"Good hair"...a term used in the black community from the time a child is born through adulthood. It's just one example of the generational PTSD and traumas inflicted upon us because of slavery, white supremacy, and colonialism. The closer your hair is to eurocentric beauty standards, the "better" it is. Curly but not kinky. Smooth and soft, not unruly and rough. Elders can be heard speculating if a child will have good hair or nappy hair. Beauty supply shelves are lined with products for children as young as 4 or 5 to straighten their hair or at least make it more "manageable". Media messages are clear...your kinky hair makes you less beautiful and you must change in order to be accepted, to feel pretty, or to be successful.
A Measurable Impact
Results from The Perception Institutes "Good Hair" study found that on average, white women show explicit bias toward black women’s textured hair. They rate it as less beautiful, less sexy/attractive, and less professional than smooth hair and as a result one in five black women feel social pressure to straighten their hair for work — twice as many as white women. Black women perceive a level of social stigma against textured hair, and this perception is substantiated by white women’s devaluation of natural hairstyles. So basically, the internalized racism is real...and traumatic...and passed on to our kids.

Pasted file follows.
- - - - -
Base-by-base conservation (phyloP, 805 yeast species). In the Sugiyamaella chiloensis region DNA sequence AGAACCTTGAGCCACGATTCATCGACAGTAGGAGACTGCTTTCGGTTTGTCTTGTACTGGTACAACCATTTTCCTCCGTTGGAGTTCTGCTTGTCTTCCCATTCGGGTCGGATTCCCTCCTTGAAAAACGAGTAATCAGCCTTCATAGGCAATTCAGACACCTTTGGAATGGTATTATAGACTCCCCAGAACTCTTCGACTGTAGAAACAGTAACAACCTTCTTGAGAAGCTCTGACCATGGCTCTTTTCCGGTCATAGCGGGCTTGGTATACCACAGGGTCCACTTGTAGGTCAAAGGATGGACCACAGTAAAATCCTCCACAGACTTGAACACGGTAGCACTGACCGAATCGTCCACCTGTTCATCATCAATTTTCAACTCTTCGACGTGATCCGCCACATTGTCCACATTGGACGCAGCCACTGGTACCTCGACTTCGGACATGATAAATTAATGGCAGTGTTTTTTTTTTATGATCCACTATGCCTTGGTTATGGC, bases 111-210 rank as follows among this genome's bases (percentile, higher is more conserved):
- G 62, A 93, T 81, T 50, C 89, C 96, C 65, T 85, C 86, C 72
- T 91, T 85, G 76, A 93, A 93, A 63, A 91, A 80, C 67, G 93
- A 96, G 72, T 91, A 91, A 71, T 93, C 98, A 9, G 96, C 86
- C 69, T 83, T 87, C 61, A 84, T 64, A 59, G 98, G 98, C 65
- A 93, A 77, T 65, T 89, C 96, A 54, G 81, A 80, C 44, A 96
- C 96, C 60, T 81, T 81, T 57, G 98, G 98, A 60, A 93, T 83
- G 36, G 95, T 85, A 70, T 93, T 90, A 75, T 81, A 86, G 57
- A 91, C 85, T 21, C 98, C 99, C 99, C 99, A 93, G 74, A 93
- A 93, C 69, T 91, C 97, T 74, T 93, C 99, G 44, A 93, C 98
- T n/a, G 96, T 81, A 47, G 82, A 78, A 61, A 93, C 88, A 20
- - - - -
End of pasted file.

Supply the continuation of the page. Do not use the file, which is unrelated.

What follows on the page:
Black girls are especially susceptible to messages about skin color and hair texture from a very early age. Children's self-image is affected by the ways in which they see themselves in texts both verbal and visual, and that fairy tales play an important role in shaping self-image and the belief-system of children. The images found in fairy tales, therefore, have particular importance for children of color in relation to the internalization of White privileging.
So what can you do to help your child love their hair more?
1. Love yours first. Really evaluate your relationship with your hair. If you enjoy wearing wigs and weaves, that's your prerogative...we aren't judging you. Just try to take stock of why and ask yourself if you'd feel just as pretty with your natural hair.
2. Show her images of natural hair as much as possible in books, media, etc. The more natural hair is normalized the easier it'll be to combat racist media tropes.
3. Speak about your child's hair positively and shut down any family member who talks about her hair in a negative light. Being an elder does not give one the right to say whatever they want to your child. SHUT. IT. DOWN!
4. Watch how you speak about other black people's hair. Your children are listening and taking it all in and using your opinion to form theirs.
5. Talk about it. Talk about white supremacy. Talk about internalized racism. Talk about the origins of the term "good hair". Empower them with knowledge so they can speak about it to other kids who may not be as liberated as yours.
6. Join a natural hair group on Facebook. Black women in the natural hair community have significantly more positive attitudes toward textured hair than other women.
7. Reclaim the word "Nappy". There's a whole movement of women who are finding power in the word nappy. It's not a derogatory term but one that empowers.
The best thing you can do is teach from an early age that all hair is good hair, but if your child comes to you wanting straighter, more Eurocentric hair, empathize with her feelings, don't dismiss them. Instead, use it as a teaching lesson to help her learn how to love her natural beauty.